Students flock to new Film Studies co-major

Written by Tory Lowe, special intern for CAS communications

Since its inception in fall 2015, Miami's new Film Studies co-major has already attracted 20 students, with more expected in the near future.

The co-major, which students pair with a major in another department, explores topics such as film history, global cinemas, and film theory. Because Film Studies is located in the Department of Media, Journalism, and Film (MJF), students also have access to a host of production-oriented courses.

"We know it's going to be popular," said Richard Campbell, MJF chair.

Kerry Hegarty, area director for Film Studies, agreed, adding, "The co-major has been received very enthusiastically by students."

Building a New Co-major

While Miami has long offered a minor in Film Studies, faculty affiliates had, in recent years, begun to discuss the possibility of creating a more robust program.

"It was always our dream," Hegarty said. "For a long time the program had no home base; it was comprised of faculty in different departments."

With the 2013 restructuring of the MJF department, however, faculty were able to create a dedicated space for Film Studies. As chair, Campbell advocated for the program’s growth along with Bruce Drushel, the former area director of Film Studies. Drushel submitted the proposal for the co-major, which was approved in October 2015.

As area coordinator, Hegarty has been responsible for building the curriculum for the co-major. She explained, "I created new courses in film history, film theory, film genres, film directors, as well as a senior capstone seminar, to supplement our already strong offerings in national cinemas and film production."

Merging Disciplines Benefits Students

Film Studies draws faculty from such diverse disciplines as French, German, English, Mathematics, and Philosophy. This variety benefits students, who likewise come to Film Studies with unique perspectives.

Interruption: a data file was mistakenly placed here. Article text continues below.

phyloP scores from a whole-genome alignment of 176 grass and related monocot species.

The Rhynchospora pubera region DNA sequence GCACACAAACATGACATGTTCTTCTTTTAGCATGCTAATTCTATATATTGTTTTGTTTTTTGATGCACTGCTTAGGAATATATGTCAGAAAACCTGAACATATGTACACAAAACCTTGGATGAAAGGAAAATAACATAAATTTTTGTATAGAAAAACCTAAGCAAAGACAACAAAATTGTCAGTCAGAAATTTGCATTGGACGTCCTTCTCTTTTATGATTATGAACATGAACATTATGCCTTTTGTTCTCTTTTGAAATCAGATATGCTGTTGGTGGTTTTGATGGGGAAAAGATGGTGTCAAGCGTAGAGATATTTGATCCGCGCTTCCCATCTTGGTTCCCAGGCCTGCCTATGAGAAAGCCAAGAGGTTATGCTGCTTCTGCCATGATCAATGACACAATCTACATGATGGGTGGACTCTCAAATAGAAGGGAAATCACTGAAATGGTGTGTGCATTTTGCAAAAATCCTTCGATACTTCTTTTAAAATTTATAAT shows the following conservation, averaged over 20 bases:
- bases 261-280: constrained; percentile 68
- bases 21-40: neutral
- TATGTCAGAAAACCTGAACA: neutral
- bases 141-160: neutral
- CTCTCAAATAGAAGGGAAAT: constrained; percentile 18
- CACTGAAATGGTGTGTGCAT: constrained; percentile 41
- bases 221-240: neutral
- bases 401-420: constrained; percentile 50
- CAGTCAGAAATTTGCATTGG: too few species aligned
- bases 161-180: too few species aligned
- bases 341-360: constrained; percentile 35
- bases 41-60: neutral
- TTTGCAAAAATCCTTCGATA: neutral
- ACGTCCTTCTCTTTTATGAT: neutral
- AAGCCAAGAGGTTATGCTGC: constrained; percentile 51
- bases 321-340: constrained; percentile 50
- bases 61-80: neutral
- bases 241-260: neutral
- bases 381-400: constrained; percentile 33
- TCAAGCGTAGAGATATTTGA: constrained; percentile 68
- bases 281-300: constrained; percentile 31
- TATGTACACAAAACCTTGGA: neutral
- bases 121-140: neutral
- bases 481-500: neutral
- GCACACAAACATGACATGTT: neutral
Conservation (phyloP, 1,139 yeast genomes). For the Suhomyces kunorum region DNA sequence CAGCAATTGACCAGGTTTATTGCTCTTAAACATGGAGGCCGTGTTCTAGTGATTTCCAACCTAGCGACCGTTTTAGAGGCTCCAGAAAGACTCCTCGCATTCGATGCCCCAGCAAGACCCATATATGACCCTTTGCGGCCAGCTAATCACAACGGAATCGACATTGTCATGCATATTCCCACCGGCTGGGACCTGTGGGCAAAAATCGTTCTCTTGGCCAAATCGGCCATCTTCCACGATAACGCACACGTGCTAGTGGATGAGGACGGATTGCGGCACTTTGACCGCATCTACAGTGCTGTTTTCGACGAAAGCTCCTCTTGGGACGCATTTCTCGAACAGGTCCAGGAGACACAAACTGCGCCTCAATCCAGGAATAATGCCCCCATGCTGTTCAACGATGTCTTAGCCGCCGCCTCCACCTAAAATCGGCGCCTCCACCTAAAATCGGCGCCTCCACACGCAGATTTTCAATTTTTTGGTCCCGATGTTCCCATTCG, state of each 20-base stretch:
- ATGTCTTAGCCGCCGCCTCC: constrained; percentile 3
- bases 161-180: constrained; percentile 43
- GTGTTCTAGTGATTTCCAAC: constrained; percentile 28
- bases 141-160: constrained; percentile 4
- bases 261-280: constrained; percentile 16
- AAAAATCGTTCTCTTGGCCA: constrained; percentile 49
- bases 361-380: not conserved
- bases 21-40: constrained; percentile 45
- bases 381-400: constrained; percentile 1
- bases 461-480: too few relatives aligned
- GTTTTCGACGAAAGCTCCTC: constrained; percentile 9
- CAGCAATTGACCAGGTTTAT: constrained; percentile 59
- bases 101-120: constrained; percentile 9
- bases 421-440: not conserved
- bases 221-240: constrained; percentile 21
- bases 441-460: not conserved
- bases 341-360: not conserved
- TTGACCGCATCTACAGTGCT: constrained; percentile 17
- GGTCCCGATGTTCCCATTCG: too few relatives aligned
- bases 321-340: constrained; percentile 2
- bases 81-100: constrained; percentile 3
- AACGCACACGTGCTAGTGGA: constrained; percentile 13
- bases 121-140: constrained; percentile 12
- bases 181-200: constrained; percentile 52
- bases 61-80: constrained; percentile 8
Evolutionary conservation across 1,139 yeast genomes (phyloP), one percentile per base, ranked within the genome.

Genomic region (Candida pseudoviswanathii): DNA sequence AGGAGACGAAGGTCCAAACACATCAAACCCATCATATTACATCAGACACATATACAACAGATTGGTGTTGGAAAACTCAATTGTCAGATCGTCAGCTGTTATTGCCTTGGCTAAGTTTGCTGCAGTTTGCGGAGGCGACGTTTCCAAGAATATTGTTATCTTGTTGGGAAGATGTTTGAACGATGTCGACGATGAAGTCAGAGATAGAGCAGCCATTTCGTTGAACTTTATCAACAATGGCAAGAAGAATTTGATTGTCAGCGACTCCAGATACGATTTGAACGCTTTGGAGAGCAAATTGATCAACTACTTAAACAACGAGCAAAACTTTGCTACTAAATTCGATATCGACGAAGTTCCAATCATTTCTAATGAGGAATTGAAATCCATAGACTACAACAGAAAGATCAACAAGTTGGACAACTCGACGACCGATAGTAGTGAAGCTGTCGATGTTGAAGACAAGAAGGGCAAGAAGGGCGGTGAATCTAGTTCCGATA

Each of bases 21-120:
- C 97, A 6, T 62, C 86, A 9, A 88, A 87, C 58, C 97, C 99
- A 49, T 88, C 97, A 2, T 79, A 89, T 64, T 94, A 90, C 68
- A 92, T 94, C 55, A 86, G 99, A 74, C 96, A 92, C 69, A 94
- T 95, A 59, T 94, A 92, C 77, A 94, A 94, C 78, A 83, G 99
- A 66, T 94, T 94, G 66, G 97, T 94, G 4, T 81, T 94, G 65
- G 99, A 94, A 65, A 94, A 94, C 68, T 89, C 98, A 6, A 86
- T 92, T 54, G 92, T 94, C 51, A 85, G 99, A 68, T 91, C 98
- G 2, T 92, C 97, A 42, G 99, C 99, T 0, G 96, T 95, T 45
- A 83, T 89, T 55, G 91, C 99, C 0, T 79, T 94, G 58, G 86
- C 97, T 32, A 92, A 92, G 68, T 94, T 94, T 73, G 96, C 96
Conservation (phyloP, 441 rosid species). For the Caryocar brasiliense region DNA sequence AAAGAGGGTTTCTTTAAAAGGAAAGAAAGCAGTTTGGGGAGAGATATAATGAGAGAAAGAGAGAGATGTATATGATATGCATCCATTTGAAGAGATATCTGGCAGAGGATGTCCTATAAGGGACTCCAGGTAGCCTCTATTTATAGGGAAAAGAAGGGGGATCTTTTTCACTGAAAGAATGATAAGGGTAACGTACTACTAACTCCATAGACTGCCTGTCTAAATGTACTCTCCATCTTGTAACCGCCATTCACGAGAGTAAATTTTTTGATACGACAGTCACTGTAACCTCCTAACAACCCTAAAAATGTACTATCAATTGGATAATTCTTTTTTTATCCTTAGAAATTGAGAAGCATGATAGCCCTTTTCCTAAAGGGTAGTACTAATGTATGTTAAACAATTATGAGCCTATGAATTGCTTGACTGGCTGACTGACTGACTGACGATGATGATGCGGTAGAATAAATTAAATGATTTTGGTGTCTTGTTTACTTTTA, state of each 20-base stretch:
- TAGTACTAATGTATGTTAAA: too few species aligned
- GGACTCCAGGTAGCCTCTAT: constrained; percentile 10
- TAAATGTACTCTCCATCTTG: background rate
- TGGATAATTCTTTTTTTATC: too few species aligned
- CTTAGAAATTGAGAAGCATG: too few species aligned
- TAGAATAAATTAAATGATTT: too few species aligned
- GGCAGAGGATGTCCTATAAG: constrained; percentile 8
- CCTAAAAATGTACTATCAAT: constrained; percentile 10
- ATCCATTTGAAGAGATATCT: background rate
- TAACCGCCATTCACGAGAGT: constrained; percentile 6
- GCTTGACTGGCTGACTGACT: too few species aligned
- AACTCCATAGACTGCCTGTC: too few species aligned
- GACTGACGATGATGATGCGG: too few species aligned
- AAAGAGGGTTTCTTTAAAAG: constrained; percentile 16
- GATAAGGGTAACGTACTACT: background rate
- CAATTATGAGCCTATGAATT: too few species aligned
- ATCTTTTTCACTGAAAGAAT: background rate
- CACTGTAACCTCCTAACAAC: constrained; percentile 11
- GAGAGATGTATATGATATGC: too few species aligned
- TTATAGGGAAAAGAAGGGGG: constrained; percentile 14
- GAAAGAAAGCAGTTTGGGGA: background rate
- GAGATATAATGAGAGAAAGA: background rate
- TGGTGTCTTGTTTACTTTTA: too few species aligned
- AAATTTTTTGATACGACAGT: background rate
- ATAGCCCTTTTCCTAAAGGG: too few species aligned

"One of the things I love about our co-majors and minors is how diverse their academic backgrounds are, and how they all bring different talents and perspectives to their study of film," said Hegarty.

Students also benefit from the numerous extracurricular activities, including an annual student research conference; the Miami Film Society, a student organization dedicated to promoting film culture on campus and in the community; and an annual trip for select Film Studies co-majors to the Telluride Film Festival in Colorado.

Professional development is also at the forefront of Film Studies. Said Campbell, "Students will come away with solid skill sets," which include critical thinking, reading, writing, viewing, and technical filmmaking skills.

New opportunities are also on the rise: in addition to the popular Inside Hollywood internship program, efforts are underway to partner with Cincinnati-based film institutions to offer additional internships. Future plans include summer and winter term programs that would allow students to pair coursework with visits to film festivals and film archives.

These rich opportunities attest to Film Studies' intellectual rigor and grounding in practical skills.

"There is still the misperception that studying film means watching movies and eating popcorn," said Hegarty, "which couldn't be further from the truth!"